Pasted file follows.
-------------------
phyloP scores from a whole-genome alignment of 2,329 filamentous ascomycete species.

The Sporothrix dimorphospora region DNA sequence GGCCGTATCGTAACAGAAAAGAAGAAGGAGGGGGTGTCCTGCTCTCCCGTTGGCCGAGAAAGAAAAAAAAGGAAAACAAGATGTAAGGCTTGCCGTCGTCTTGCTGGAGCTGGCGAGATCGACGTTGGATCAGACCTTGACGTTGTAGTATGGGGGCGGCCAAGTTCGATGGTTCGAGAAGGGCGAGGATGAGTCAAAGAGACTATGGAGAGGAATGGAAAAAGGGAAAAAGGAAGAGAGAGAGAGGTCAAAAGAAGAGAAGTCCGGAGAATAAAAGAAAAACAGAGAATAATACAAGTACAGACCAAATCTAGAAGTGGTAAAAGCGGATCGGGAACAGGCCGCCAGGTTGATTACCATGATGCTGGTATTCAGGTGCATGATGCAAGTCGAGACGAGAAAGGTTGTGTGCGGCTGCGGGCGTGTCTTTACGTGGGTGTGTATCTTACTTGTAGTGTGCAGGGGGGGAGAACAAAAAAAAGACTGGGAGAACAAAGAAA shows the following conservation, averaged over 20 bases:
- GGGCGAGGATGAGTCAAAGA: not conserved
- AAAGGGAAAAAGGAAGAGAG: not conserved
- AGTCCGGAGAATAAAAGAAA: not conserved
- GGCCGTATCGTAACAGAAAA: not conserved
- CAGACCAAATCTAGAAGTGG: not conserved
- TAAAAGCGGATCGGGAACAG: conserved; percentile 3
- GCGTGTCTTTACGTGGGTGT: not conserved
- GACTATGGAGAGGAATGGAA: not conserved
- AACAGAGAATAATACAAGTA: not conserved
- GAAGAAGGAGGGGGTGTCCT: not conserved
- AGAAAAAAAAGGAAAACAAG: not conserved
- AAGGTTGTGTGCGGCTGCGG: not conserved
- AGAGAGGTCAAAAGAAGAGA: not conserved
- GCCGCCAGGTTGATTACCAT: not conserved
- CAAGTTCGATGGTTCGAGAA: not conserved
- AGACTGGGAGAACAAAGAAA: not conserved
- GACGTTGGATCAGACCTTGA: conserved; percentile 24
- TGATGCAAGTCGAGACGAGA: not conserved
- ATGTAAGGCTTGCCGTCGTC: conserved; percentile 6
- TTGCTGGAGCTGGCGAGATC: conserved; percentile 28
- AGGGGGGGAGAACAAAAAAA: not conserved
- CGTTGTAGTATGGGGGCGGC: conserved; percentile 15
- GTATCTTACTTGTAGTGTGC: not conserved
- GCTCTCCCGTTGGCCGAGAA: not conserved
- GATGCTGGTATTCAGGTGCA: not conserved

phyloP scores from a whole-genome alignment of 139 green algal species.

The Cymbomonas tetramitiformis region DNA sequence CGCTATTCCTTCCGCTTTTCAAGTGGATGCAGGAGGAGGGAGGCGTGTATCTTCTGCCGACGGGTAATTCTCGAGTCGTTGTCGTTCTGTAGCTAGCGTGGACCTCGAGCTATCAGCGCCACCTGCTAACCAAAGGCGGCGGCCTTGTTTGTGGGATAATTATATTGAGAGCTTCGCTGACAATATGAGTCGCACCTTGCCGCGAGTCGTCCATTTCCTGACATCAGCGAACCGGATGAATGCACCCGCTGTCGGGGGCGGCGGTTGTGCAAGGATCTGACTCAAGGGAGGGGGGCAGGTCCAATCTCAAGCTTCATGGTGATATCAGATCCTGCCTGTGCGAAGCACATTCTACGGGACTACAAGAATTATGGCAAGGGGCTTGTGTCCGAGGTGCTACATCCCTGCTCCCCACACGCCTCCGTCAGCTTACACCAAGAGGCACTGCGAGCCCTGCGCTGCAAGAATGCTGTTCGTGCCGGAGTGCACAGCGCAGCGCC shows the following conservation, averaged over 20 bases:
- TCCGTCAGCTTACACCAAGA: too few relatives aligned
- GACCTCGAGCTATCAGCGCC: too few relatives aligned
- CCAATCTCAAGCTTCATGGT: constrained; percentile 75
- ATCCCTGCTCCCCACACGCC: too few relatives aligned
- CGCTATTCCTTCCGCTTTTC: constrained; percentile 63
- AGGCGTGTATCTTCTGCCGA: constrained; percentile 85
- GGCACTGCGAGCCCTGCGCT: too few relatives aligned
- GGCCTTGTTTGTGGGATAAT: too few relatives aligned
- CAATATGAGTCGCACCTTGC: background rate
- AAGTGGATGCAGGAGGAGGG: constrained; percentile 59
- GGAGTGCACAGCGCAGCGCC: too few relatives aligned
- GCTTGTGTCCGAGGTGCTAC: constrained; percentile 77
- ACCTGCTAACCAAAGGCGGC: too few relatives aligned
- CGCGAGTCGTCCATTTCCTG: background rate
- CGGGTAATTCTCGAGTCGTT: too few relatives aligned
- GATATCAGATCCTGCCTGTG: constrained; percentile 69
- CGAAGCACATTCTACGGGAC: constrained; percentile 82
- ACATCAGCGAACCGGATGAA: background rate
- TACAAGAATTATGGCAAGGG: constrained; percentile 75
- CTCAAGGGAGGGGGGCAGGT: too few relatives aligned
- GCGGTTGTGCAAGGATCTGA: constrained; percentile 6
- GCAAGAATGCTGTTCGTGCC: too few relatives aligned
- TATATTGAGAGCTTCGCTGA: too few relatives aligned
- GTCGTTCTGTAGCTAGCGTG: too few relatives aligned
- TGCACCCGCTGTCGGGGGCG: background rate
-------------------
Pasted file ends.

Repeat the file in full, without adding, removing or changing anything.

phyloP scores from a whole-genome alignment of 2,329 filamentous ascomycete species.

The Sporothrix dimorphospora region DNA sequence GGCCGTATCGTAACAGAAAAGAAGAAGGAGGGGGTGTCCTGCTCTCCCGTTGGCCGAGAAAGAAAAAAAAGGAAAACAAGATGTAAGGCTTGCCGTCGTCTTGCTGGAGCTGGCGAGATCGACGTTGGATCAGACCTTGACGTTGTAGTATGGGGGCGGCCAAGTTCGATGGTTCGAGAAGGGCGAGGATGAGTCAAAGAGACTATGGAGAGGAATGGAAAAAGGGAAAAAGGAAGAGAGAGAGAGGTCAAAAGAAGAGAAGTCCGGAGAATAAAAGAAAAACAGAGAATAATACAAGTACAGACCAAATCTAGAAGTGGTAAAAGCGGATCGGGAACAGGCCGCCAGGTTGATTACCATGATGCTGGTATTCAGGTGCATGATGCAAGTCGAGACGAGAAAGGTTGTGTGCGGCTGCGGGCGTGTCTTTACGTGGGTGTGTATCTTACTTGTAGTGTGCAGGGGGGGAGAACAAAAAAAAGACTGGGAGAACAAAGAAA shows the following conservation, averaged over 20 bases:
- GGGCGAGGATGAGTCAAAGA: not conserved
- AAAGGGAAAAAGGAAGAGAG: not conserved
- AGTCCGGAGAATAAAAGAAA: not conserved
- GGCCGTATCGTAACAGAAAA: not conserved
- CAGACCAAATCTAGAAGTGG: not conserved
- TAAAAGCGGATCGGGAACAG: conserved; percentile 3
- GCGTGTCTTTACGTGGGTGT: not conserved
- GACTATGGAGAGGAATGGAA: not conserved
- AACAGAGAATAATACAAGTA: not conserved
- GAAGAAGGAGGGGGTGTCCT: not conserved
- AGAAAAAAAAGGAAAACAAG: not conserved
- AAGGTTGTGTGCGGCTGCGG: not conserved
- AGAGAGGTCAAAAGAAGAGA: not conserved
- GCCGCCAGGTTGATTACCAT: not conserved
- CAAGTTCGATGGTTCGAGAA: not conserved
- AGACTGGGAGAACAAAGAAA: not conserved
- GACGTTGGATCAGACCTTGA: conserved; percentile 24
- TGATGCAAGTCGAGACGAGA: not conserved
- ATGTAAGGCTTGCCGTCGTC: conserved; percentile 6
- TTGCTGGAGCTGGCGAGATC: conserved; percentile 28
- AGGGGGGGAGAACAAAAAAA: not conserved
- CGTTGTAGTATGGGGGCGGC: conserved; percentile 15
- GTATCTTACTTGTAGTGTGC: not conserved
- GCTCTCCCGTTGGCCGAGAA: not conserved
- GATGCTGGTATTCAGGTGCA: not conserved

phyloP scores from a whole-genome alignment of 139 green algal species.

The Cymbomonas tetramitiformis region DNA sequence CGCTATTCCTTCCGCTTTTCAAGTGGATGCAGGAGGAGGGAGGCGTGTATCTTCTGCCGACGGGTAATTCTCGAGTCGTTGTCGTTCTGTAGCTAGCGTGGACCTCGAGCTATCAGCGCCACCTGCTAACCAAAGGCGGCGGCCTTGTTTGTGGGATAATTATATTGAGAGCTTCGCTGACAATATGAGTCGCACCTTGCCGCGAGTCGTCCATTTCCTGACATCAGCGAACCGGATGAATGCACCCGCTGTCGGGGGCGGCGGTTGTGCAAGGATCTGACTCAAGGGAGGGGGGCAGGTCCAATCTCAAGCTTCATGGTGATATCAGATCCTGCCTGTGCGAAGCACATTCTACGGGACTACAAGAATTATGGCAAGGGGCTTGTGTCCGAGGTGCTACATCCCTGCTCCCCACACGCCTCCGTCAGCTTACACCAAGAGGCACTGCGAGCCCTGCGCTGCAAGAATGCTGTTCGTGCCGGAGTGCACAGCGCAGCGCC shows the following conservation, averaged over 20 bases:
- TCCGTCAGCTTACACCAAGA: too few relatives aligned
- GACCTCGAGCTATCAGCGCC: too few relatives aligned
- CCAATCTCAAGCTTCATGGT: constrained; percentile 75
- ATCCCTGCTCCCCACACGCC: too few relatives aligned
- CGCTATTCCTTCCGCTTTTC: constrained; percentile 63
- AGGCGTGTATCTTCTGCCGA: constrained; percentile 85
- GGCACTGCGAGCCCTGCGCT: too few relatives aligned
- GGCCTTGTTTGTGGGATAAT: too few relatives aligned
- CAATATGAGTCGCACCTTGC: background rate
- AAGTGGATGCAGGAGGAGGG: constrained; percentile 59
- GGAGTGCACAGCGCAGCGCC: too few relatives aligned
- GCTTGTGTCCGAGGTGCTAC: constrained; percentile 77
- ACCTGCTAACCAAAGGCGGC: too few relatives aligned
- CGCGAGTCGTCCATTTCCTG: background rate
- CGGGTAATTCTCGAGTCGTT: too few relatives aligned
- GATATCAGATCCTGCCTGTG: constrained; percentile 69
- CGAAGCACATTCTACGGGAC: constrained; percentile 82
- ACATCAGCGAACCGGATGAA: background rate
- TACAAGAATTATGGCAAGGG: constrained; percentile 75
- CTCAAGGGAGGGGGGCAGGT: too few relatives aligned
- GCGGTTGTGCAAGGATCTGA: constrained; percentile 6
- GCAAGAATGCTGTTCGTGCC: too few relatives aligned
- TATATTGAGAGCTTCGCTGA: too few relatives aligned
- GTCGTTCTGTAGCTAGCGTG: too few relatives aligned
- TGCACCCGCTGTCGGGGGCG: background rate